5. Hardware support: At 5 megapixels, the rear camera on the new iPad is better than the iPad 2's notoriously lame one, but isn't as good as that on the iPhone 4S and doesn't include a flash. But it does sport image stabilization and can take HD video, useful for some functions. There is no change to the front-facing camera, so videoconferencers are still stuck with standard definition. No upgrade advantage there.
6. Better software: iOS 5.1 has no major breakthroughs--those came with last fall's introduction of iCloud and Siri. The big addition for business users is support for voice dictation, an exclusive on the new iPad (sorry, iPad 2 owners). While it's not a full-fledged information assistant like Siri, it's still useful for those times users don't want to deal with the touch screen keyboard.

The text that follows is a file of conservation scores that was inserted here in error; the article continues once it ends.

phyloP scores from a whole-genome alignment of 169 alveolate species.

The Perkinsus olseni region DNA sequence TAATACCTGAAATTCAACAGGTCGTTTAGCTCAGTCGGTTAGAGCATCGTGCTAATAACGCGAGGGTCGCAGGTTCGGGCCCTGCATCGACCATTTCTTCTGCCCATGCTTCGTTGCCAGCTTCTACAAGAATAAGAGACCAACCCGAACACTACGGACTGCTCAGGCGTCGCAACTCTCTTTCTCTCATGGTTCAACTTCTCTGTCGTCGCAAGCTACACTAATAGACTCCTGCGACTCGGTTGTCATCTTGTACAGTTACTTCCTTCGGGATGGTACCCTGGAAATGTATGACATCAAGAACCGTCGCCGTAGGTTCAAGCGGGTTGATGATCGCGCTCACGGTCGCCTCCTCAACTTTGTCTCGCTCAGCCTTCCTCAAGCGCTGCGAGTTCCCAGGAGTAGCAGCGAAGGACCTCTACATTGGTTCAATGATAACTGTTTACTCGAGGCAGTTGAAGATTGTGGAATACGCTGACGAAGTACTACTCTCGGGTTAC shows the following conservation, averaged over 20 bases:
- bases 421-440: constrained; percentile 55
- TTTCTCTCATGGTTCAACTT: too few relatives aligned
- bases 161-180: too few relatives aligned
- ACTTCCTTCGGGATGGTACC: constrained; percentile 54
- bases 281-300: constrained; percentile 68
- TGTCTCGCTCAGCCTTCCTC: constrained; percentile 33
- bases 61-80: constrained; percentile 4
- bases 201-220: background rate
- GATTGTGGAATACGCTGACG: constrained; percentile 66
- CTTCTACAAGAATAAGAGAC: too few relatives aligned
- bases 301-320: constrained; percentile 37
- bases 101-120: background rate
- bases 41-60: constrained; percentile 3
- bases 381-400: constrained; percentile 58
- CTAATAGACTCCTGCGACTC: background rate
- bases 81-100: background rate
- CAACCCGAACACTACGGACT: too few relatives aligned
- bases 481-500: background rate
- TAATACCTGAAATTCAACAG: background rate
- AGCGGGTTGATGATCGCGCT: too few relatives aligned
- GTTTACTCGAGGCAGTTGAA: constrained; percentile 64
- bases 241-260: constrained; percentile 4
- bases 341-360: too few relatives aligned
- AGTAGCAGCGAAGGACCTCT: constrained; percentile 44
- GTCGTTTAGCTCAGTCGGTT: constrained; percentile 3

7. Effortless migration: One area where iPads shame both PCs and Macs is in the upgrade and migration process; it's incredibly smooth and conceptually simple enough that many people won't even need IT: Use iTunes to back up the old iPad, either locally or to iCloud, and restore to the new one. You end up with a perfect clone of the old device, clear down to the screen lock PIN. IT organizations needing to update and sync iPads en masse will find several third-party products that can parallelize the process; these include Bretford's PowerSync Cart, Datamation Systems' sync-and-charge products, and the Ergotron Tablet Management carts.
Upgrading won't make a dramatic difference to most employees with iPad 2s. Unless the business case demands a photographic display or 4G cellular connectivity, you can safely stand pat. For those with the original iPad or an early version Android tablet, now is a good time to move to the new iPad.